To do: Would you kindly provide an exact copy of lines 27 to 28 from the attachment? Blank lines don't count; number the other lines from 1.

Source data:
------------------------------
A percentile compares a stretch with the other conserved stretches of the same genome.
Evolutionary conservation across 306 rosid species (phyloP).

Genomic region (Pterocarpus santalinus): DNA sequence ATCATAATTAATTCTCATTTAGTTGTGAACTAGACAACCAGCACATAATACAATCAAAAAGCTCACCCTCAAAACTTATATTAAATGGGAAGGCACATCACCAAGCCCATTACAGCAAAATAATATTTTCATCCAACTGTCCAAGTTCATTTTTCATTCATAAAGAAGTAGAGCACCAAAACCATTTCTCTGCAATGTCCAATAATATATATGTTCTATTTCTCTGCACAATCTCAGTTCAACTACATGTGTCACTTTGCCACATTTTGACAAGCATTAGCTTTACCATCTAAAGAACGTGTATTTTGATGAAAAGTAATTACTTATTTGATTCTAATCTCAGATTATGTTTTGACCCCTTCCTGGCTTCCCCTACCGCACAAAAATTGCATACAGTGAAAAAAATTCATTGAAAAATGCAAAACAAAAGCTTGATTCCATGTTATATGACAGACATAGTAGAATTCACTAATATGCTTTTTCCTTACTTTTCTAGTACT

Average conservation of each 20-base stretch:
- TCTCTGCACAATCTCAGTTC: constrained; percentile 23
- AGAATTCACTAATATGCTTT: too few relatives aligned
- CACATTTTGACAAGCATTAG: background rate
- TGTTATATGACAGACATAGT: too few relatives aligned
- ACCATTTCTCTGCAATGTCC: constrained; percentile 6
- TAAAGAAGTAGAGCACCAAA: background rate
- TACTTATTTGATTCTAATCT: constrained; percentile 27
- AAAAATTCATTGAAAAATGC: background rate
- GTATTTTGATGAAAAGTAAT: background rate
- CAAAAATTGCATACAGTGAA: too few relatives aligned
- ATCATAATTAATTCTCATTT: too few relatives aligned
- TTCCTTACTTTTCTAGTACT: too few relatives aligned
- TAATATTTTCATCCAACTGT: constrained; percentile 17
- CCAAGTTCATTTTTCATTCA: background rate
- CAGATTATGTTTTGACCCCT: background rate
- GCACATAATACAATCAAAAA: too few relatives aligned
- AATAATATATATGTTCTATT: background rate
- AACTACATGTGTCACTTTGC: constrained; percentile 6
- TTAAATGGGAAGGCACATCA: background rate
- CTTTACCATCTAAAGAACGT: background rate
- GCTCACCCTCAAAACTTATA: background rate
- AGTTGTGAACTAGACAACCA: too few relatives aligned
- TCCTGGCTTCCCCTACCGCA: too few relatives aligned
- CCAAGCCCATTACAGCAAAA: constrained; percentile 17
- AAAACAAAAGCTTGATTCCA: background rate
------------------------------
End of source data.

- TCCTGGCTTCCCCTACCGCA: too few relatives aligned
- CCAAGCCCATTACAGCAAAA: constrained; percentile 17